Monday, January 30, 2012

Michael5000 vs. Shakespeare: Othello (San Francisco Ballet, 2002)

The Ballet: Othello.
Directed by: Lar Lubovitch.  San Francisco Ballet, Music by Elliot Goldenthal.

Genre & Setting: This is a pretty major disclaimer: I don't get ballet.  I admire the athleticism and disciplined body movement involved, certainly, but I could get that plus a compelling narrative at a basketball game.  Putting stylized dance in the service of storytelling -- well, I can't just say it's a bad idea, because a huge variety of cultures have been doing it since time immemorial.  But the stock scoff about writing about music is that it's like "dancing about architecture," the implication being that you can't really dance effectively about architecture.  And if you can't dance about architecture, how can you dance about intrigue and deceit within the Venetian military, know what I'm sayin'?

So, the genre is: ballet.  And the setting is a spartan stage but with plenty of nifty lighting effects and use of projected images against the background.  Lots of flowy costumes and the like create an atmosphere that must be fairly enchanting when viewed in person.

The Gist, which will obviously involve spoilers: There is a man recognizable as Othello and a woman recognizable as Desdemona and a slick little bastard recognizable as Iago, plus another guy and a couple more people I didn't recognize.  I'm not especially familiar with Othello.  So what happens is, the men and the women dance with each other and with a large chorus in various configurations and at various emotional pitches for about an hour and a half.  We can tell that a scarf, or maybe a handkerchief, is a significant item; it changes hands several times.  Then, just as the clock is about to run out, Othello sudden kills Desdemona, then kills himself.  Curtain.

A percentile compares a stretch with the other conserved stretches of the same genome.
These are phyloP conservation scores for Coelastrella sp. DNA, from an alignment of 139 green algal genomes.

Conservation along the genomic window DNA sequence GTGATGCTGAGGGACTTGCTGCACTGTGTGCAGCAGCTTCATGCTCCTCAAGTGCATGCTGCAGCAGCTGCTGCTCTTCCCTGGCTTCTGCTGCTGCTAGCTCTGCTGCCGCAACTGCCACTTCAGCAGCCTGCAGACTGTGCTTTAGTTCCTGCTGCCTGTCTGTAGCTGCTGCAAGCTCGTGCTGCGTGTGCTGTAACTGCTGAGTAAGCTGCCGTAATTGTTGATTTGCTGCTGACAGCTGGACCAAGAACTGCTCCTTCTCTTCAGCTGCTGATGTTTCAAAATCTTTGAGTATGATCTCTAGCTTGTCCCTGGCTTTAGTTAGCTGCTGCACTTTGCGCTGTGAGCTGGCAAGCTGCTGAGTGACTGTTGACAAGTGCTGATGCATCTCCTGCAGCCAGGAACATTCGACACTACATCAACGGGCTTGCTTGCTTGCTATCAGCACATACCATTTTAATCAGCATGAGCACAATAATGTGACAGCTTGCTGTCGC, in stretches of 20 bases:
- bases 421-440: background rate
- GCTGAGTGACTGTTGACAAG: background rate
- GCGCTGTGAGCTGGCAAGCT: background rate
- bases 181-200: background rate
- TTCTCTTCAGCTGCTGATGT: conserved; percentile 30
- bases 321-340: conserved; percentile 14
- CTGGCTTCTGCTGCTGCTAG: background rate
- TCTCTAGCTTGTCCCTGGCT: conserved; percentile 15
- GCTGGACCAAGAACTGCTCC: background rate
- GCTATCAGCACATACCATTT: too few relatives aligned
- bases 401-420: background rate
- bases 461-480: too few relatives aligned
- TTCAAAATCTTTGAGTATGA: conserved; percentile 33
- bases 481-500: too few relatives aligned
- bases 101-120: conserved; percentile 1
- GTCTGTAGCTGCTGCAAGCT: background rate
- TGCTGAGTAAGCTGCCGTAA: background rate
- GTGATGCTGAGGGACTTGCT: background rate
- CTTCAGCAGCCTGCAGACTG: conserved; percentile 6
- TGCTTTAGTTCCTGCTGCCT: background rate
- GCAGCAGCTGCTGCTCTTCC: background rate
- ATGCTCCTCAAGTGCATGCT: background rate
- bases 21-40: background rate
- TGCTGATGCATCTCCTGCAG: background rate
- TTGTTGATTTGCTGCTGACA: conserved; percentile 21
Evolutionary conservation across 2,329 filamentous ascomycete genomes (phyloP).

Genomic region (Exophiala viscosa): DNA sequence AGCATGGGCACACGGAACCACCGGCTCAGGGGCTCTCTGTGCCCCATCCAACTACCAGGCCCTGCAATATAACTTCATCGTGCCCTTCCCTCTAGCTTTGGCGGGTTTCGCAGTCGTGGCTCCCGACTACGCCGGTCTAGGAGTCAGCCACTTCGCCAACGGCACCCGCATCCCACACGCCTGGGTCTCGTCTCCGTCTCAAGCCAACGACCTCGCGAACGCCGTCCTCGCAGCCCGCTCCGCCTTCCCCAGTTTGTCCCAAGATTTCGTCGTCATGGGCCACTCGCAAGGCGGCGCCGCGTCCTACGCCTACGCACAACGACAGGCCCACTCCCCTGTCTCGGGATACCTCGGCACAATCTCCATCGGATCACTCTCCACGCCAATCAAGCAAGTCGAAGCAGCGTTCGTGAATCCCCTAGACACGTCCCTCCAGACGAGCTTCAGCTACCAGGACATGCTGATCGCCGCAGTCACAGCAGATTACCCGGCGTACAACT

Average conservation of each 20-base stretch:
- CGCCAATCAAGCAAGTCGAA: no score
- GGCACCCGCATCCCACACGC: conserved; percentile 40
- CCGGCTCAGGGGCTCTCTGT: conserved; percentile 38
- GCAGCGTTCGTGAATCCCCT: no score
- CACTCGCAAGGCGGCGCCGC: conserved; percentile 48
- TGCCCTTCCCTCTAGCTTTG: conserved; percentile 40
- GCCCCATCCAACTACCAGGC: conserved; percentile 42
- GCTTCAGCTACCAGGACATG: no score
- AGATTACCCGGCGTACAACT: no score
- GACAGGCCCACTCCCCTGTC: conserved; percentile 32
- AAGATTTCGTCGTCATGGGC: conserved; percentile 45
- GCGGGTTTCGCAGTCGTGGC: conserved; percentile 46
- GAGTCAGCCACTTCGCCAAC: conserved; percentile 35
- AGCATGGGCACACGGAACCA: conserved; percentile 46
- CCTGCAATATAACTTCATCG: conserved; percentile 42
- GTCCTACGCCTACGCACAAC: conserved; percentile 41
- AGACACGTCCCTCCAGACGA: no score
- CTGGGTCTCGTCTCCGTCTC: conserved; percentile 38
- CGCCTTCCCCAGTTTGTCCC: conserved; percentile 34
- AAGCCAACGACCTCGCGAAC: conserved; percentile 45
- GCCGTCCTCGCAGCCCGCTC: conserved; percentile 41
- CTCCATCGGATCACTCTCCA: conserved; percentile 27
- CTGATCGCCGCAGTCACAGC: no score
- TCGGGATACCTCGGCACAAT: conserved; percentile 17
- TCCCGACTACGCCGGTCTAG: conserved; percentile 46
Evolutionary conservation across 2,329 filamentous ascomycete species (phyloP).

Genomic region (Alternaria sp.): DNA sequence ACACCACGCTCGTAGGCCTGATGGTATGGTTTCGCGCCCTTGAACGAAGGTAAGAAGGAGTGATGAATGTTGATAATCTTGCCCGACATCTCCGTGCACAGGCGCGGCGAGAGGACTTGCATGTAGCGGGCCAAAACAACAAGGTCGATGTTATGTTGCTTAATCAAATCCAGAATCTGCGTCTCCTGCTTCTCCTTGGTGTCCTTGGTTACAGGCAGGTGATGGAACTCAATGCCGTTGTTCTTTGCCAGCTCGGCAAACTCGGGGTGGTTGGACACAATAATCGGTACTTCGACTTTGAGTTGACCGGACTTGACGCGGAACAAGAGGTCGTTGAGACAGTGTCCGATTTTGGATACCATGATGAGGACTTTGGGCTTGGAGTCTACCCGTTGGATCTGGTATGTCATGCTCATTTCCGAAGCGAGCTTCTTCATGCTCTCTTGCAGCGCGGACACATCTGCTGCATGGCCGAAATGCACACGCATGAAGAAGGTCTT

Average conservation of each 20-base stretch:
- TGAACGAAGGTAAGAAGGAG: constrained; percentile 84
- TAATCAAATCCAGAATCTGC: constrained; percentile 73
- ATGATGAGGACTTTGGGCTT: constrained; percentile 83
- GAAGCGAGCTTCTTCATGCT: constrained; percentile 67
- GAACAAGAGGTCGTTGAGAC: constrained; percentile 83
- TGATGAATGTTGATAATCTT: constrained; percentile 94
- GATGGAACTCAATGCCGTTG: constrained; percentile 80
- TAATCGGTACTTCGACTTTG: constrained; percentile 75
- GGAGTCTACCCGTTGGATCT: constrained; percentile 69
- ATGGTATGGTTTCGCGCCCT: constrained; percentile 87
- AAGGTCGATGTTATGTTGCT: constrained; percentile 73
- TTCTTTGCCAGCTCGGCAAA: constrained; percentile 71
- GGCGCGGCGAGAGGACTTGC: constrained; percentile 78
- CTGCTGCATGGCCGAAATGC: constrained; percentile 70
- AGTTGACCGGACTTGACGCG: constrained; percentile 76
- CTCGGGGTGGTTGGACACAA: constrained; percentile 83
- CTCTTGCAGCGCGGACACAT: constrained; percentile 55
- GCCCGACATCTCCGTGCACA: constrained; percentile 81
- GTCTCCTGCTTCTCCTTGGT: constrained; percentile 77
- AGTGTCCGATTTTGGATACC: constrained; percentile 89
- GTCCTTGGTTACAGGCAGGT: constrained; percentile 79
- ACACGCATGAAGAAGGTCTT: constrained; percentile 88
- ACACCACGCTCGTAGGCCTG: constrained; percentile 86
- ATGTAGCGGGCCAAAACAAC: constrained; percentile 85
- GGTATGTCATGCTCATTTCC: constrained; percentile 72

The Adaptation: I do not doubt that the San Francisco Ballet danced with consummate skill and grace, although I wouldn't necessarily notice if they didn't.  The musical score was effective and very dramatic, blending elements of minimalism and cinematic romanticism and occasional volleys of arresting percussion.  Yet one missed the Shakespearean language.

Clocks In At: An hour and a half.

Pros: The dancin'.

Cons: If you're looking for actual Shakespearean content, all you are going to find here is a crude miming of key plot points from the play.

Prognosis: If you like ballet, you might well enjoy Lar Lubovitch's Othello!


Michael5000 said...

What, no comments about ballet? I'm shocked, really I am!

UnwiseOwl said...

I...I am commenting...Yep, I am.
I just don't get ballet, I'm sorry, and your review does nothing to make me want to rectify that not insignificant gap of erudtion.
Who was you favourite dancy person, and was Iago protrayed sympathetically or as an out-and-out villain?

Michael5000 said...

My favorite dancy person was Desdemona, who conveyed the concept of "Gosh I like Othello an awful lot" very charmingly, the concept of "I am hurt and confused by this unexpected change in our relationship" kind of movingly, and "I am dead now" with appropriate pathos. Her name is Yuan Yuan Tan, but she isn't all about the money. [rimshot]

Iago was protrayed as a pretty much thoroughly evil, if graceful, villain.

Thanks for coming up with some questions.

UnwiseOwl said...

Ah, the graceful villain type rather than the bulmbling bulbous nosed type. The is really only the two options in opera, in my limited experience.
The rich fop can be either the one of the other.

Michael5000 said...

'Tweren't opera. Ballet.

UnwiseOwl said...

Even more so, then. Silly autopilot.